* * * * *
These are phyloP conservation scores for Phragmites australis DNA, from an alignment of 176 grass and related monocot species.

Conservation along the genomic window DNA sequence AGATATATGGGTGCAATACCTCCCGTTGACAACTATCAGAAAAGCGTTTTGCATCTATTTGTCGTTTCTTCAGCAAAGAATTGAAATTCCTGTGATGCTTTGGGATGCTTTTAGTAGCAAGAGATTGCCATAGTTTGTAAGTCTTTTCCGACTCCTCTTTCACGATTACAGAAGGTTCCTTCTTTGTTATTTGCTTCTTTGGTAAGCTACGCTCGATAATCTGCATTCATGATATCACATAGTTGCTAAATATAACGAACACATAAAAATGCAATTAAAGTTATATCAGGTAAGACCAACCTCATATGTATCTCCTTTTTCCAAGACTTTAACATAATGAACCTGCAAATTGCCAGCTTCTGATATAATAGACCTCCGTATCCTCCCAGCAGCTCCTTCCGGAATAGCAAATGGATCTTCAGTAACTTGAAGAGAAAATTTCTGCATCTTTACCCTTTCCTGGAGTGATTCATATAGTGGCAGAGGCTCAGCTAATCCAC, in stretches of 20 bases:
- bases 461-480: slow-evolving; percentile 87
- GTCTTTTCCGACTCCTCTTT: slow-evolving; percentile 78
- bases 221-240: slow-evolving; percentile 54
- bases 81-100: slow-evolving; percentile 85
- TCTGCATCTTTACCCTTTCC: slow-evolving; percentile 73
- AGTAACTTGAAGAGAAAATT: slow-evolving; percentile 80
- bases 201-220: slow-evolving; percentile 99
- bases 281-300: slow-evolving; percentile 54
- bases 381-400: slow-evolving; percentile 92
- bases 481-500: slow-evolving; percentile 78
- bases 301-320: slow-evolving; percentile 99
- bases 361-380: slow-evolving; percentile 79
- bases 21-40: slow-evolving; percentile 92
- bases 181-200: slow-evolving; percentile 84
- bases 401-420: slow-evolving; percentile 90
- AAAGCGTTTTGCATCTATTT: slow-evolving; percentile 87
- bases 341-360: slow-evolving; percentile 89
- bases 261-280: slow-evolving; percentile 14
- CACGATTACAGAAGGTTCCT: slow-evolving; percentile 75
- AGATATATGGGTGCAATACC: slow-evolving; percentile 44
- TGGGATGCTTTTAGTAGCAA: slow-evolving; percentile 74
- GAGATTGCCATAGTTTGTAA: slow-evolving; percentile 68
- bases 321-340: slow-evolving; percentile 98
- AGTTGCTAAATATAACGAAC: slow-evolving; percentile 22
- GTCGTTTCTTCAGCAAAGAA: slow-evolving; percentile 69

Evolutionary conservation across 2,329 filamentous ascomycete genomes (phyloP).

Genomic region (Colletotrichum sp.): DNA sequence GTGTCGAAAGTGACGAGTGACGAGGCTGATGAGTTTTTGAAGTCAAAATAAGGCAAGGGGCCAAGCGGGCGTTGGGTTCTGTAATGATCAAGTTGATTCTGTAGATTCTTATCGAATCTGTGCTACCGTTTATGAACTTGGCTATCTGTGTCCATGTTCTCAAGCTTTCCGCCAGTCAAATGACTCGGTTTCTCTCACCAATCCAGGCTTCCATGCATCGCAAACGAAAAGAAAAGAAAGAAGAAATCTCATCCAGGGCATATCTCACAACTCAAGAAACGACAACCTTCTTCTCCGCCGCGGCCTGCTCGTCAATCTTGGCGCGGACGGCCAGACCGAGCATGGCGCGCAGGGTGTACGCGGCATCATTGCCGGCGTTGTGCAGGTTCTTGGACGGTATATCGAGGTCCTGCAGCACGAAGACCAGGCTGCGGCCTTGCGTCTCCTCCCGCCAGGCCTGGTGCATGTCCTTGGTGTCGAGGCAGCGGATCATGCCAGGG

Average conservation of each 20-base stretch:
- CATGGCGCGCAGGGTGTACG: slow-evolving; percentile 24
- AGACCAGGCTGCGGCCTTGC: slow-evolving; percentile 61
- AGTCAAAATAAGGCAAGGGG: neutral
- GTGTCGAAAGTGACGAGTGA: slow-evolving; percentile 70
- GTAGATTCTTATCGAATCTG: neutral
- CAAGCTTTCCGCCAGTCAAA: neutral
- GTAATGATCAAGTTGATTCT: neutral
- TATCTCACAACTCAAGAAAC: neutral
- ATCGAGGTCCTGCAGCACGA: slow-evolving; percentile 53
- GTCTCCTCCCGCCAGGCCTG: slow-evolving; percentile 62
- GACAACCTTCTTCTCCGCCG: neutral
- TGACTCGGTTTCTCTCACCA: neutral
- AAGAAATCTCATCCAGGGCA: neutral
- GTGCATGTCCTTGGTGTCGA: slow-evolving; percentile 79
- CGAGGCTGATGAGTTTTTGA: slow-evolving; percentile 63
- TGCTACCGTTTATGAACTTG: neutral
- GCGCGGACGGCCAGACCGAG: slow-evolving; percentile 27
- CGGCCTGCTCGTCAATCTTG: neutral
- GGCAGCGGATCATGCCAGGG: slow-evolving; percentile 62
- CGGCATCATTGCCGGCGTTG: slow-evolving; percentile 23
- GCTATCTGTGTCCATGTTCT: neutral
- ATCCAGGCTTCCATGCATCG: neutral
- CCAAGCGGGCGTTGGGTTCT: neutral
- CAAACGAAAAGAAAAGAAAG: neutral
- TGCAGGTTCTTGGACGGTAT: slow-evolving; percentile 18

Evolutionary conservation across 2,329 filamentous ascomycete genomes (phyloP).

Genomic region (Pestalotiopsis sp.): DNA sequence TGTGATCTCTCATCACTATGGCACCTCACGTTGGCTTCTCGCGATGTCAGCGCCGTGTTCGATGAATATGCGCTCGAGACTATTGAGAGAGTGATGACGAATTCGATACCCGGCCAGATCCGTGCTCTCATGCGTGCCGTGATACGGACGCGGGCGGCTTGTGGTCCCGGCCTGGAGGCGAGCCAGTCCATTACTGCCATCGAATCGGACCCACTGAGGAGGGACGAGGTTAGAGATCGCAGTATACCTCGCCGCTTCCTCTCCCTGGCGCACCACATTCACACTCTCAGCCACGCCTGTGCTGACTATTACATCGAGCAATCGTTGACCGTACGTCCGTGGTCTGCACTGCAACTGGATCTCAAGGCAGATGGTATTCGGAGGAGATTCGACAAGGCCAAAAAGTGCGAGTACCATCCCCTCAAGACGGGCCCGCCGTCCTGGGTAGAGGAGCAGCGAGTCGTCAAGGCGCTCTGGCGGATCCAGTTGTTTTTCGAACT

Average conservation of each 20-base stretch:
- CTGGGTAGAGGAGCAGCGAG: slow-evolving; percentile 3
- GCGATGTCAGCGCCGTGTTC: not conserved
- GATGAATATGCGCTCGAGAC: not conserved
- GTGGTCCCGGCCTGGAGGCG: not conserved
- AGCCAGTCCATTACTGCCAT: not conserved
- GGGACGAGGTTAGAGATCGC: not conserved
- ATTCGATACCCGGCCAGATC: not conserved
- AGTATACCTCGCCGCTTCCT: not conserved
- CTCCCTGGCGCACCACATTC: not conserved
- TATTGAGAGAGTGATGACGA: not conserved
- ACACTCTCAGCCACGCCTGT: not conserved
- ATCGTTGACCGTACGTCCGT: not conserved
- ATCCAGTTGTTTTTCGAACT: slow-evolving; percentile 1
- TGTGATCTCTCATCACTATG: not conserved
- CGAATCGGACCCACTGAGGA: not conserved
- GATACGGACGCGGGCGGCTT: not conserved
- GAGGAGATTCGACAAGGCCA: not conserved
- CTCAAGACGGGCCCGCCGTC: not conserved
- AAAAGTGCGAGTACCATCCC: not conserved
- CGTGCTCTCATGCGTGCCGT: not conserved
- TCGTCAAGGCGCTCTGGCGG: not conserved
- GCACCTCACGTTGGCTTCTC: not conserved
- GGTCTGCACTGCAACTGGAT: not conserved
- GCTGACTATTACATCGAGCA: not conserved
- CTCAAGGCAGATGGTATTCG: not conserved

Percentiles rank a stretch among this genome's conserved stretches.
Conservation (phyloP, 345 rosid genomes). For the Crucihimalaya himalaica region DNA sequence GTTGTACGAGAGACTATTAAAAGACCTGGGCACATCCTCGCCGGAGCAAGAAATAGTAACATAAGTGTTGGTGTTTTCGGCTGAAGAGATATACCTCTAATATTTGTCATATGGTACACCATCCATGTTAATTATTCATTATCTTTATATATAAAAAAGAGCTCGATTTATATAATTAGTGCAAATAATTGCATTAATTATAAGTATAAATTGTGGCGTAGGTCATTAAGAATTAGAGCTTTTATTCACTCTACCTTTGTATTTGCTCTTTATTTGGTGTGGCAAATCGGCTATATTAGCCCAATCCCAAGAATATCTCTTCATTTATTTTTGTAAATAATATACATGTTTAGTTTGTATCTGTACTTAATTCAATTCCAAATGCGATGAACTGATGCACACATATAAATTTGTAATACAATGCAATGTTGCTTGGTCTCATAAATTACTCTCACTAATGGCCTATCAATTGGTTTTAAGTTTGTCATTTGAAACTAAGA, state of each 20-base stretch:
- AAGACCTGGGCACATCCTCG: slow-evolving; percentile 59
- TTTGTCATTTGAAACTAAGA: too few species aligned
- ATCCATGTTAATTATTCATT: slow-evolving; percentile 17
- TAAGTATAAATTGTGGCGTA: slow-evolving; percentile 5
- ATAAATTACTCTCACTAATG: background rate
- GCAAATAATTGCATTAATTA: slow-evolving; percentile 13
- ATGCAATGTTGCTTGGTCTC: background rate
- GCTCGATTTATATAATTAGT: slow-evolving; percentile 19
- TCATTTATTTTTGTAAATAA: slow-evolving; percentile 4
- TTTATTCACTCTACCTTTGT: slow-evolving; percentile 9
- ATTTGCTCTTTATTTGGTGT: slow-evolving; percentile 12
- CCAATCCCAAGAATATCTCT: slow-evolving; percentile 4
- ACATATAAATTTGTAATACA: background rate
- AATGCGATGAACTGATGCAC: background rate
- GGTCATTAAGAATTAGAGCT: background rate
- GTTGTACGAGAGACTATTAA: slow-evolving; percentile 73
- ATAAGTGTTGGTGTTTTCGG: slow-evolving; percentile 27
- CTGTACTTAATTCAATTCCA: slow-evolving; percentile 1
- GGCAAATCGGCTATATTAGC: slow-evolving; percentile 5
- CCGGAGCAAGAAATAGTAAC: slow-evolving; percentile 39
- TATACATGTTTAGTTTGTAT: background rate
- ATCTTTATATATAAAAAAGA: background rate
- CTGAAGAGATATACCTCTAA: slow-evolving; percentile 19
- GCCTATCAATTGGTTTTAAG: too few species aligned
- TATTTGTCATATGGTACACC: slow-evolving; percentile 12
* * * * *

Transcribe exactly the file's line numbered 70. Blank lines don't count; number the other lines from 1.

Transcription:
- ATCGTTGACCGTACGTCCGT: not conserved